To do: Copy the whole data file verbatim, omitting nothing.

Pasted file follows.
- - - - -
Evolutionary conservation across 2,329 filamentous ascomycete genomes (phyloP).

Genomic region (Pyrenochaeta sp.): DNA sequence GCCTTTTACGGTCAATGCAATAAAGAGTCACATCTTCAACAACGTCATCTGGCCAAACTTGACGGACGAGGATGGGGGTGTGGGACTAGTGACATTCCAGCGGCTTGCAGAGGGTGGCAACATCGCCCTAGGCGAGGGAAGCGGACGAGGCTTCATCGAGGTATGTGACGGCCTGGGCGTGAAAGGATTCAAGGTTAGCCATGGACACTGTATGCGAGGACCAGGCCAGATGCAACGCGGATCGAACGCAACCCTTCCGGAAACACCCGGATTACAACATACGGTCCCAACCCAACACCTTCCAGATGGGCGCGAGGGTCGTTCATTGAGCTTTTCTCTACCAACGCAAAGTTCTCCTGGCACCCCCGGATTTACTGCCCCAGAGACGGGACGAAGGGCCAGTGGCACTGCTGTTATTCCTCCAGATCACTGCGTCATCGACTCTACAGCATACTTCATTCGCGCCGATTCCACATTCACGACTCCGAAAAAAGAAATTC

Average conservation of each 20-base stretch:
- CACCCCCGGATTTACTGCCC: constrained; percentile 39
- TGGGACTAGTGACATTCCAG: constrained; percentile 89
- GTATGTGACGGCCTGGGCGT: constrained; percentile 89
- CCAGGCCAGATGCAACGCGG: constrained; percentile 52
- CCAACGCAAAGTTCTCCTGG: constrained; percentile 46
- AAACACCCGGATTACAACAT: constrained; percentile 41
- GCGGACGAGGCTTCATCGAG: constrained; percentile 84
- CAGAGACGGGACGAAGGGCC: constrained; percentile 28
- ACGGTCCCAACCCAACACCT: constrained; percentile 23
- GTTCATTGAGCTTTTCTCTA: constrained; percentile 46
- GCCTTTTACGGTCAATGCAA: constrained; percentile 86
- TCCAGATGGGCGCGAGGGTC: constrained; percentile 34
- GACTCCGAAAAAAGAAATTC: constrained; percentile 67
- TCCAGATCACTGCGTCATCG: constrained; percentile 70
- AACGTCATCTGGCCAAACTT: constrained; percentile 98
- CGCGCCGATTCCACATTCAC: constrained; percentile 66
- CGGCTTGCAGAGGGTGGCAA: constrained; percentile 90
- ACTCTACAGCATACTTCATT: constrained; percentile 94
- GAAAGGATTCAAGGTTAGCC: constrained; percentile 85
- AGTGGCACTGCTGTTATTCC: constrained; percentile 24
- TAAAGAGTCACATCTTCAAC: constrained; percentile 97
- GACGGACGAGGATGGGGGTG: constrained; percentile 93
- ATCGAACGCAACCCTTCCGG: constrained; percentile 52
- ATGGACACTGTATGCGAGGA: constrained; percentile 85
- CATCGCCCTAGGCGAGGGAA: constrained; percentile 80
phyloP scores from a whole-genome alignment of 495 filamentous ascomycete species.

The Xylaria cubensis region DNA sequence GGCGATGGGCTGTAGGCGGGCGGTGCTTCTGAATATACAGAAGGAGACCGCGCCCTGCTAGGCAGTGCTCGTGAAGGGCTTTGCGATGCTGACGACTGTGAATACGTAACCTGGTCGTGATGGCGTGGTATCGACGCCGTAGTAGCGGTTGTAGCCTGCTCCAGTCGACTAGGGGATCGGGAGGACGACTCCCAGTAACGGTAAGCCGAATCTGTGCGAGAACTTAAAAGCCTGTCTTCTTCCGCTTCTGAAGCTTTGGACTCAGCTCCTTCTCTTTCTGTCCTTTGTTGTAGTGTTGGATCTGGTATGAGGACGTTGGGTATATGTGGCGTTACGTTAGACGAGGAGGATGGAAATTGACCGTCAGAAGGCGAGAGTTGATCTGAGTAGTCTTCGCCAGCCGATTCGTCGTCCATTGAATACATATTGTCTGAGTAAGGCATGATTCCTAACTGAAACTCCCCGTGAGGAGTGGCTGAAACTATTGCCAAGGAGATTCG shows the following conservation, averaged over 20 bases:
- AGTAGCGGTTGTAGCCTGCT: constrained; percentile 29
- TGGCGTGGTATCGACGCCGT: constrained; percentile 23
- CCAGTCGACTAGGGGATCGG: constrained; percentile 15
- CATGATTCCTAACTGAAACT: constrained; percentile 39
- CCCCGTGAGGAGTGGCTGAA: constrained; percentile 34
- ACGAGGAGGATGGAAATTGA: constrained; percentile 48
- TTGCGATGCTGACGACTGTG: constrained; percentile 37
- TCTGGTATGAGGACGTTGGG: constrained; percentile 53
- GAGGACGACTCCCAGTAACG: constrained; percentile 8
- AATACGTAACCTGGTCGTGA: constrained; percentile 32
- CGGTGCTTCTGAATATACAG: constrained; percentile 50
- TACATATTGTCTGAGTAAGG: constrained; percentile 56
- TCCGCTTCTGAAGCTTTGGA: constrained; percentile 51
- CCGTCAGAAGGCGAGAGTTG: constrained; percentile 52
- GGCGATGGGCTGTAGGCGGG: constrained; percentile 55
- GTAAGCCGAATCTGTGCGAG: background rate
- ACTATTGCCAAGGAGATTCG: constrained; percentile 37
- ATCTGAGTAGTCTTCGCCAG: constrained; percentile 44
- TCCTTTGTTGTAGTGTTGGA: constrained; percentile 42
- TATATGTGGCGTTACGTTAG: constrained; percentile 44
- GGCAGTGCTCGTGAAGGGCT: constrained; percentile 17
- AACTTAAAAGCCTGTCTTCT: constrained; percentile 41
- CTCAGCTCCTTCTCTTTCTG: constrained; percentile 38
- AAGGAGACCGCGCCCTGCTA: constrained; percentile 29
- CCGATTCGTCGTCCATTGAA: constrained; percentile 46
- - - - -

Evolutionary conservation across 2,329 filamentous ascomycete genomes (phyloP).

Genomic region (Pyrenochaeta sp.): DNA sequence GCCTTTTACGGTCAATGCAATAAAGAGTCACATCTTCAACAACGTCATCTGGCCAAACTTGACGGACGAGGATGGGGGTGTGGGACTAGTGACATTCCAGCGGCTTGCAGAGGGTGGCAACATCGCCCTAGGCGAGGGAAGCGGACGAGGCTTCATCGAGGTATGTGACGGCCTGGGCGTGAAAGGATTCAAGGTTAGCCATGGACACTGTATGCGAGGACCAGGCCAGATGCAACGCGGATCGAACGCAACCCTTCCGGAAACACCCGGATTACAACATACGGTCCCAACCCAACACCTTCCAGATGGGCGCGAGGGTCGTTCATTGAGCTTTTCTCTACCAACGCAAAGTTCTCCTGGCACCCCCGGATTTACTGCCCCAGAGACGGGACGAAGGGCCAGTGGCACTGCTGTTATTCCTCCAGATCACTGCGTCATCGACTCTACAGCATACTTCATTCGCGCCGATTCCACATTCACGACTCCGAAAAAAGAAATTC

Average conservation of each 20-base stretch:
- CACCCCCGGATTTACTGCCC: constrained; percentile 39
- TGGGACTAGTGACATTCCAG: constrained; percentile 89
- GTATGTGACGGCCTGGGCGT: constrained; percentile 89
- CCAGGCCAGATGCAACGCGG: constrained; percentile 52
- CCAACGCAAAGTTCTCCTGG: constrained; percentile 46
- AAACACCCGGATTACAACAT: constrained; percentile 41
- GCGGACGAGGCTTCATCGAG: constrained; percentile 84
- CAGAGACGGGACGAAGGGCC: constrained; percentile 28
- ACGGTCCCAACCCAACACCT: constrained; percentile 23
- GTTCATTGAGCTTTTCTCTA: constrained; percentile 46
- GCCTTTTACGGTCAATGCAA: constrained; percentile 86
- TCCAGATGGGCGCGAGGGTC: constrained; percentile 34
- GACTCCGAAAAAAGAAATTC: constrained; percentile 67
- TCCAGATCACTGCGTCATCG: constrained; percentile 70
- AACGTCATCTGGCCAAACTT: constrained; percentile 98
- CGCGCCGATTCCACATTCAC: constrained; percentile 66
- CGGCTTGCAGAGGGTGGCAA: constrained; percentile 90
- ACTCTACAGCATACTTCATT: constrained; percentile 94
- GAAAGGATTCAAGGTTAGCC: constrained; percentile 85
- AGTGGCACTGCTGTTATTCC: constrained; percentile 24
- TAAAGAGTCACATCTTCAAC: constrained; percentile 97
- GACGGACGAGGATGGGGGTG: constrained; percentile 93
- ATCGAACGCAACCCTTCCGG: constrained; percentile 52
- ATGGACACTGTATGCGAGGA: constrained; percentile 85
- CATCGCCCTAGGCGAGGGAA: constrained; percentile 80
phyloP scores from a whole-genome alignment of 495 filamentous ascomycete species.

The Xylaria cubensis region DNA sequence GGCGATGGGCTGTAGGCGGGCGGTGCTTCTGAATATACAGAAGGAGACCGCGCCCTGCTAGGCAGTGCTCGTGAAGGGCTTTGCGATGCTGACGACTGTGAATACGTAACCTGGTCGTGATGGCGTGGTATCGACGCCGTAGTAGCGGTTGTAGCCTGCTCCAGTCGACTAGGGGATCGGGAGGACGACTCCCAGTAACGGTAAGCCGAATCTGTGCGAGAACTTAAAAGCCTGTCTTCTTCCGCTTCTGAAGCTTTGGACTCAGCTCCTTCTCTTTCTGTCCTTTGTTGTAGTGTTGGATCTGGTATGAGGACGTTGGGTATATGTGGCGTTACGTTAGACGAGGAGGATGGAAATTGACCGTCAGAAGGCGAGAGTTGATCTGAGTAGTCTTCGCCAGCCGATTCGTCGTCCATTGAATACATATTGTCTGAGTAAGGCATGATTCCTAACTGAAACTCCCCGTGAGGAGTGGCTGAAACTATTGCCAAGGAGATTCG shows the following conservation, averaged over 20 bases:
- AGTAGCGGTTGTAGCCTGCT: constrained; percentile 29
- TGGCGTGGTATCGACGCCGT: constrained; percentile 23
- CCAGTCGACTAGGGGATCGG: constrained; percentile 15
- CATGATTCCTAACTGAAACT: constrained; percentile 39
- CCCCGTGAGGAGTGGCTGAA: constrained; percentile 34
- ACGAGGAGGATGGAAATTGA: constrained; percentile 48
- TTGCGATGCTGACGACTGTG: constrained; percentile 37
- TCTGGTATGAGGACGTTGGG: constrained; percentile 53
- GAGGACGACTCCCAGTAACG: constrained; percentile 8
- AATACGTAACCTGGTCGTGA: constrained; percentile 32
- CGGTGCTTCTGAATATACAG: constrained; percentile 50
- TACATATTGTCTGAGTAAGG: constrained; percentile 56
- TCCGCTTCTGAAGCTTTGGA: constrained; percentile 51
- CCGTCAGAAGGCGAGAGTTG: constrained; percentile 52
- GGCGATGGGCTGTAGGCGGG: constrained; percentile 55
- GTAAGCCGAATCTGTGCGAG: background rate
- ACTATTGCCAAGGAGATTCG: constrained; percentile 37
- ATCTGAGTAGTCTTCGCCAG: constrained; percentile 44
- TCCTTTGTTGTAGTGTTGGA: constrained; percentile 42
- TATATGTGGCGTTACGTTAG: constrained; percentile 44
- GGCAGTGCTCGTGAAGGGCT: constrained; percentile 17
- AACTTAAAAGCCTGTCTTCT: constrained; percentile 41
- CTCAGCTCCTTCTCTTTCTG: constrained; percentile 38
- AAGGAGACCGCGCCCTGCTA: constrained; percentile 29
- CCGATTCGTCGTCCATTGAA: constrained; percentile 46